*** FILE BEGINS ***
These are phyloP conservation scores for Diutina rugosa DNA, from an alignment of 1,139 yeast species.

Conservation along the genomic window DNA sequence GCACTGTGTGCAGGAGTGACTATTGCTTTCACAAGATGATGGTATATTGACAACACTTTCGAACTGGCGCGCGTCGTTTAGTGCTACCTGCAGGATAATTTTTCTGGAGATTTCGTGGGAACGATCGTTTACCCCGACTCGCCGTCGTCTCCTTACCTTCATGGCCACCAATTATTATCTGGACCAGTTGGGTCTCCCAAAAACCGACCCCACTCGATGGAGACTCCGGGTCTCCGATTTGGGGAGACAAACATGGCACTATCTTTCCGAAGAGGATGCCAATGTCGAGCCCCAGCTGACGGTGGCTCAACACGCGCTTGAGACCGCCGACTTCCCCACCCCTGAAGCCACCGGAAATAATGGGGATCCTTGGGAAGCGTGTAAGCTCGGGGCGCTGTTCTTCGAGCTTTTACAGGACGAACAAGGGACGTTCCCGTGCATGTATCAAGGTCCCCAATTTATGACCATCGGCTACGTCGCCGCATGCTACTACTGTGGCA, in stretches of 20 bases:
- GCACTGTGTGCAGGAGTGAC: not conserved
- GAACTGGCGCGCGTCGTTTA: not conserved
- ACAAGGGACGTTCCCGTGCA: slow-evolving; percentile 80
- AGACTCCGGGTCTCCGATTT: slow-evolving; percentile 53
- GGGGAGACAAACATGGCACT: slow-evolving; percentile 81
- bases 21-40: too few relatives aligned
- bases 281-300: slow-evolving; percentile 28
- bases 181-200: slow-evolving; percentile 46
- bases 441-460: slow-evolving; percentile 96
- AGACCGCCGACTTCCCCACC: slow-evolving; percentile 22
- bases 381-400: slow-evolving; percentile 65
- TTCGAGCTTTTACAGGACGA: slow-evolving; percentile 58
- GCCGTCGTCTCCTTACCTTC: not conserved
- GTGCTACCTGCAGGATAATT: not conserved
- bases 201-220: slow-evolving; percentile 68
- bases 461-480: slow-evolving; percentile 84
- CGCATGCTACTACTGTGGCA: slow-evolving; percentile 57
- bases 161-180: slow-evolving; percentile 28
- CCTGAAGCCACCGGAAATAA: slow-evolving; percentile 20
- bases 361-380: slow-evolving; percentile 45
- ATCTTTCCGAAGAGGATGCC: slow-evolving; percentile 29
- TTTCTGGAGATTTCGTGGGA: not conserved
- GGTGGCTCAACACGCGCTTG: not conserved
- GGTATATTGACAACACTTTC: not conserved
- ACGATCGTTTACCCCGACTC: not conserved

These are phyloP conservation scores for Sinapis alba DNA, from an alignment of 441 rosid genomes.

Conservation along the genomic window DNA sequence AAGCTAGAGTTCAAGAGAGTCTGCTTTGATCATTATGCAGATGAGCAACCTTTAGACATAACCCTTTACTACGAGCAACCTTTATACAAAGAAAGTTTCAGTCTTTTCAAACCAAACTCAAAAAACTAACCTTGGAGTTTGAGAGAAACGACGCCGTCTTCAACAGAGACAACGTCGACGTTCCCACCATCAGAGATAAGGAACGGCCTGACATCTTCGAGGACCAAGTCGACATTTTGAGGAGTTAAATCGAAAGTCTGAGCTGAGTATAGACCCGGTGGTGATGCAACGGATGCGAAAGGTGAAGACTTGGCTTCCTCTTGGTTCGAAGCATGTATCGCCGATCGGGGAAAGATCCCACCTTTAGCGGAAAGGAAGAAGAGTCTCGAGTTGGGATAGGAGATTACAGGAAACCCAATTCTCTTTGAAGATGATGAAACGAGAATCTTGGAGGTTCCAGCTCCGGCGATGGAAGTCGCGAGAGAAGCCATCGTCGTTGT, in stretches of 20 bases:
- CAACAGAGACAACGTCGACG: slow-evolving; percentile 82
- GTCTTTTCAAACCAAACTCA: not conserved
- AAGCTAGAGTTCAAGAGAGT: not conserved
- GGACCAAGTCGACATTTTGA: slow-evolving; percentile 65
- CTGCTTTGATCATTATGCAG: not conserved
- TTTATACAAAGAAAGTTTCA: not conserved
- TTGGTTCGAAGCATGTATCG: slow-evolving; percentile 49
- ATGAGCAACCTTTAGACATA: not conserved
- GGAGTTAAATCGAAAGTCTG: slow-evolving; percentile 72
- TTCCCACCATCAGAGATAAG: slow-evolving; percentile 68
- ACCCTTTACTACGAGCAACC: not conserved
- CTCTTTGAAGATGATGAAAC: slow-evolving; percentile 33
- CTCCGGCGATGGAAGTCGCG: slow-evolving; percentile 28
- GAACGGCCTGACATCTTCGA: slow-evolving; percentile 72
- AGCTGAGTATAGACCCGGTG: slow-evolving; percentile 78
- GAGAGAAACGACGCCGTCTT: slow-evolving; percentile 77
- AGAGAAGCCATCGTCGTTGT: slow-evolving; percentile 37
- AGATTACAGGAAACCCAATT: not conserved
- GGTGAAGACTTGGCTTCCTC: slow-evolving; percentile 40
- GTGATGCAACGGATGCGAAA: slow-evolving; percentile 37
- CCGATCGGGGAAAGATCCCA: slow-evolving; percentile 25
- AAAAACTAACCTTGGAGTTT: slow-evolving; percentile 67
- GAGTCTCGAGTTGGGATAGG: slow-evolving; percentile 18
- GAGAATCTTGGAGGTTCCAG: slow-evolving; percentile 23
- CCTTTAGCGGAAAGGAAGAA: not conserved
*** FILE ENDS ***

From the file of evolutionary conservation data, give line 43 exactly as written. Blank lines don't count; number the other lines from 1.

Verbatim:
- GAACGGCCTGACATCTTCGA: slow-evolving; percentile 72